I'm not going to post the full article because it's reasonably lengthy and somewhat over my head, but here's a snip:
TORONTO (CP) - A diagnostic test designed by Canadian researchers and used in Vietnam to detect H5N1 avian flu is out of date, scientists from the National Microbiology Laboratory admit - raising the possibility some human cases may have been dismissed in error.
The test was designed at the Winnipeg lab using genetic sequencing information from samples of the virus that circulated in the first quarter of 2004. But the virus has changed enough since then that questions have surfaced about the test's sensitivity.
Tracking the virus's forays into and among humans is critical, given fears that H5N1 may acquire the ability to easily transmit from person to person, sparking an influenza pandemic.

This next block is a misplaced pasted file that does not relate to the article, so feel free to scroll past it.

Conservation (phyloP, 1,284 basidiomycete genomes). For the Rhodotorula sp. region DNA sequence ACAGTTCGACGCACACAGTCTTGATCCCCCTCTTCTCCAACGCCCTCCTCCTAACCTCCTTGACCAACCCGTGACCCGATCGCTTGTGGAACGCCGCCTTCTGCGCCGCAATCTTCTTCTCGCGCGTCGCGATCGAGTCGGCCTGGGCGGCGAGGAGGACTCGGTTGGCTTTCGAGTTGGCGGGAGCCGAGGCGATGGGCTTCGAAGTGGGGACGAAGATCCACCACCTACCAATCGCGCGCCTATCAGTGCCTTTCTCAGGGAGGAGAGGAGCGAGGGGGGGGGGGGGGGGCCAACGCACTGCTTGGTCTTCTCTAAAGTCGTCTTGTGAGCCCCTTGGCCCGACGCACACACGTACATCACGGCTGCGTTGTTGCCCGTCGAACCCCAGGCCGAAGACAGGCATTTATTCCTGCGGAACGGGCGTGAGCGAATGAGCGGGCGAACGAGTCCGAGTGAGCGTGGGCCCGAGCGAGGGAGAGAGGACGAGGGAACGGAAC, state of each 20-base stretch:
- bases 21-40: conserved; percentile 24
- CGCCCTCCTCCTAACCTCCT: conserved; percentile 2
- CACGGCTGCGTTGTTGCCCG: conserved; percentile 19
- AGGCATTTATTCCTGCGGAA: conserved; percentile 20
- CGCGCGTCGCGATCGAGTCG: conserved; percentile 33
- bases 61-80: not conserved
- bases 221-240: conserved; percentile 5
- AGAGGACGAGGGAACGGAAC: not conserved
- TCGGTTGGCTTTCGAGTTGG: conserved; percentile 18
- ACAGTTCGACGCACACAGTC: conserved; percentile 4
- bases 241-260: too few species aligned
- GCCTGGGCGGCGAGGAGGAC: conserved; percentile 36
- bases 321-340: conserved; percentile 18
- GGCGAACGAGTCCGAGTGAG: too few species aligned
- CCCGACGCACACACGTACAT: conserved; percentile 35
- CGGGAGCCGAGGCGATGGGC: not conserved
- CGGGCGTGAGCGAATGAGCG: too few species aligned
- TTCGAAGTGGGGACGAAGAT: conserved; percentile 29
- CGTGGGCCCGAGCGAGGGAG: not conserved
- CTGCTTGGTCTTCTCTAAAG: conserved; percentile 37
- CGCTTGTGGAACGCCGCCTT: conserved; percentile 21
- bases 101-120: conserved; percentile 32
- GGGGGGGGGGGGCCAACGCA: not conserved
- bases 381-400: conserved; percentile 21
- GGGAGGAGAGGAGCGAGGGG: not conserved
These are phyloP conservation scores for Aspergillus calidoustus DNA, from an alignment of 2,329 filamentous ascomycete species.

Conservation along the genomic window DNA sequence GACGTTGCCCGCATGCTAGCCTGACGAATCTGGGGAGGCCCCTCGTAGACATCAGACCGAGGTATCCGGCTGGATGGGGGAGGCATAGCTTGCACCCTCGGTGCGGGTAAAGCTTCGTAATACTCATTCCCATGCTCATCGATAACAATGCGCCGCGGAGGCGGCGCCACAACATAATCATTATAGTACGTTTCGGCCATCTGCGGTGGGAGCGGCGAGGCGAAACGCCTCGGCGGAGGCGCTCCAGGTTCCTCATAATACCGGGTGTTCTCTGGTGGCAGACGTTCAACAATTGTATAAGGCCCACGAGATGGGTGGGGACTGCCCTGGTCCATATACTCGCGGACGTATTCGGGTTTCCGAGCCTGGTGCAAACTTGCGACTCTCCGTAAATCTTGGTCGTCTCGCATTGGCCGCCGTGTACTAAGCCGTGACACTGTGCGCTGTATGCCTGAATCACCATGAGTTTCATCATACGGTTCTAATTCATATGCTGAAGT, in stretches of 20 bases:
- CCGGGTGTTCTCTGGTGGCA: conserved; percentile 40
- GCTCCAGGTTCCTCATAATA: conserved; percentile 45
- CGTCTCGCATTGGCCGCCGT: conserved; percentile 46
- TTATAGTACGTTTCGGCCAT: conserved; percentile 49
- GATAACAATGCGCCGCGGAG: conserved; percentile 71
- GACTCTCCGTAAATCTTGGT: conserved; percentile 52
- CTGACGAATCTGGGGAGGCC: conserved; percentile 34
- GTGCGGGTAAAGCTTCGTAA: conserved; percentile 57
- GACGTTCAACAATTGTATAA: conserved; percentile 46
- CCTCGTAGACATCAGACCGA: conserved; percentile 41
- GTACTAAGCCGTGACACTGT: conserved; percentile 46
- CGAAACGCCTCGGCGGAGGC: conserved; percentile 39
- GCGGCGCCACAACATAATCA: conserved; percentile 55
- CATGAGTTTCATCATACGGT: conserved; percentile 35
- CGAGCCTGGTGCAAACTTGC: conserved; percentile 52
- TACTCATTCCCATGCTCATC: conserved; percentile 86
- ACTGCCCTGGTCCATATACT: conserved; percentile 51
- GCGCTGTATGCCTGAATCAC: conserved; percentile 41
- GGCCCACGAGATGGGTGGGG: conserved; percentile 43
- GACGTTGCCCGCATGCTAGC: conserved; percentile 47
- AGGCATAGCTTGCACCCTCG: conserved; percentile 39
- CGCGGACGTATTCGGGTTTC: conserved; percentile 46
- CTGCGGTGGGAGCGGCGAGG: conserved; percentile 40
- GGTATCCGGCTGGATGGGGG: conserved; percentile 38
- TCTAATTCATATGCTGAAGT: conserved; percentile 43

"Well, you have to be concerned," says Dr. Earl Brown, a virologist at the University of Ottawa who specializes in influenza evolution. Brown was not involved in the design of the test.
"You want to have a good idea of how much infection is going on out there. And if you're starting calling certain people with pneumonia or whatever infections negative when they're not, then you're not recognizing the full situation."
This is not the first suggestion that labs in Vietnam may have underestimated the number of positive cases there.
Earlier this year, Japanese scientists retested a number of specimens that technicians at a lab in Ho Chi Minh had determined were negative. The re-analysis found several of the rejected cases were actually positive.
Full story is here.
Just that snip makes it more imperative that I find out just what it was my friend was diagnosed with.
One of my correspondents in Viet Nam said in an email yesterday that something called SOT XUAT HUYET is afflicting many people in the country. That translates as hemorrage fever. Viet Nam has never had something like that before and coupled with the reports coming from China, I'd say this Chinese disease problem is truly ominous.
The BBC & ABC claims Bird Flu.